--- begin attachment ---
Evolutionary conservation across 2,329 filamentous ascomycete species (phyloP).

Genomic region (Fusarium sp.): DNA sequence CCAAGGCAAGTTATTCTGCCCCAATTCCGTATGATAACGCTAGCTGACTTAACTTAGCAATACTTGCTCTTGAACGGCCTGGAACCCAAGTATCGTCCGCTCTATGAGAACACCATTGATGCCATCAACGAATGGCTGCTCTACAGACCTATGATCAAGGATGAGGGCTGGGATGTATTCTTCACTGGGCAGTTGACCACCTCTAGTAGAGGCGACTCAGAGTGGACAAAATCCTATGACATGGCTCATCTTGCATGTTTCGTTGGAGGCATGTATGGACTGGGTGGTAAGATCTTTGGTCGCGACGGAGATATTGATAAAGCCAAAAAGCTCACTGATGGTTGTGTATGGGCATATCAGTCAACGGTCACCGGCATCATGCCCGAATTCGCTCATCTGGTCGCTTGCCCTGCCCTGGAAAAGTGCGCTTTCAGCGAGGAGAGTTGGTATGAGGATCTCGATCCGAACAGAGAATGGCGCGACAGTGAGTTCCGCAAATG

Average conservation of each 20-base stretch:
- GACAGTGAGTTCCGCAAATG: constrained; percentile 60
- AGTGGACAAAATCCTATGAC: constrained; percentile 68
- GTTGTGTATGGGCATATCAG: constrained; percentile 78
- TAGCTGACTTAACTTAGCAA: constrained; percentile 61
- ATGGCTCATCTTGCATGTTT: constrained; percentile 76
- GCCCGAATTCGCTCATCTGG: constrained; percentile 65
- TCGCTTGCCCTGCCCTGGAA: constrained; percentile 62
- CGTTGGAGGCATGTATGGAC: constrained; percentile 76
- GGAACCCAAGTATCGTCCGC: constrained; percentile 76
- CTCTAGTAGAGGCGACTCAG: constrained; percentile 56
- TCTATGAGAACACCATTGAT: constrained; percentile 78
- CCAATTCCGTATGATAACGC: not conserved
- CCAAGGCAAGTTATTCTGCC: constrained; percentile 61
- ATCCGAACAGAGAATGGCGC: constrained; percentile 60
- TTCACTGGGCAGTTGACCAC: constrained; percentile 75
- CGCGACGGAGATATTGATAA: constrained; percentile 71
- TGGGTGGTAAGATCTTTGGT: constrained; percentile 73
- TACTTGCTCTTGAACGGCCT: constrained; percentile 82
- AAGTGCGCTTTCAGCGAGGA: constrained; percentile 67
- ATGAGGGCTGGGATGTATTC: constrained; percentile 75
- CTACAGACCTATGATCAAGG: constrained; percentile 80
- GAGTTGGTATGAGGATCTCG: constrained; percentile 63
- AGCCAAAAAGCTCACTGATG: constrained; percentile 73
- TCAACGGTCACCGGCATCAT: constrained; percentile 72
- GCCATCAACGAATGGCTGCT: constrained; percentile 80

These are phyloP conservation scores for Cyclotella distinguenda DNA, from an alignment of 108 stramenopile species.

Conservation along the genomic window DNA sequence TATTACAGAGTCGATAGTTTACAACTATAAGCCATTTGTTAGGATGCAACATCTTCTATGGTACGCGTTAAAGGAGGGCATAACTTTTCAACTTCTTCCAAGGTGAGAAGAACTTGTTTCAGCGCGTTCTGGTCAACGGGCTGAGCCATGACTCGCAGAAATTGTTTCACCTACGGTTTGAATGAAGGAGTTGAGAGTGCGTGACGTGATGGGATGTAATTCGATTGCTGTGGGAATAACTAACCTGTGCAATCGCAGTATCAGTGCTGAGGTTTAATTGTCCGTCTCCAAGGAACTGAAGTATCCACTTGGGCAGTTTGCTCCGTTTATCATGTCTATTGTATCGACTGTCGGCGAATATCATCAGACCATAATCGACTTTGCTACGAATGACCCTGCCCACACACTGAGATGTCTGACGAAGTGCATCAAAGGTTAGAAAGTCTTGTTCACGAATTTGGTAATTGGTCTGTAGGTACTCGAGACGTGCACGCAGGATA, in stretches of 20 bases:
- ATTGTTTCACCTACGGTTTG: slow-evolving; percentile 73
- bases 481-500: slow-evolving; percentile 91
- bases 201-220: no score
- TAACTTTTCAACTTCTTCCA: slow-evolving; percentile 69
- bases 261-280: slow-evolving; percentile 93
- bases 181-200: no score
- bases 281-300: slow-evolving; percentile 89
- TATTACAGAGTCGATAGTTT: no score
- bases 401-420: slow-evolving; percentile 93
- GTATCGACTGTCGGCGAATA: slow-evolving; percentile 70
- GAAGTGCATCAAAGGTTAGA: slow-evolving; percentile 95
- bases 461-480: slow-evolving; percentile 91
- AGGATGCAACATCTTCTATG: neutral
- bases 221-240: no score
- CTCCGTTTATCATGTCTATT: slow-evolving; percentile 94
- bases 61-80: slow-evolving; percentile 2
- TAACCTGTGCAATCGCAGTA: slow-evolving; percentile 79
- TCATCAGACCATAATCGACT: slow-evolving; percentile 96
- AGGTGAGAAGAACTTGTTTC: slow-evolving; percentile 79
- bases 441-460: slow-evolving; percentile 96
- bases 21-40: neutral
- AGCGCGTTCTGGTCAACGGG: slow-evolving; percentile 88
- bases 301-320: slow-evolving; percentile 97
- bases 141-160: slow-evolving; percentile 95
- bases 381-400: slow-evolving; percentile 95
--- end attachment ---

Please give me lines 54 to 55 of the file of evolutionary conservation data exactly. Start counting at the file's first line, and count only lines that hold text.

- bases 141-160: slow-evolving; percentile 95
- bases 381-400: slow-evolving; percentile 95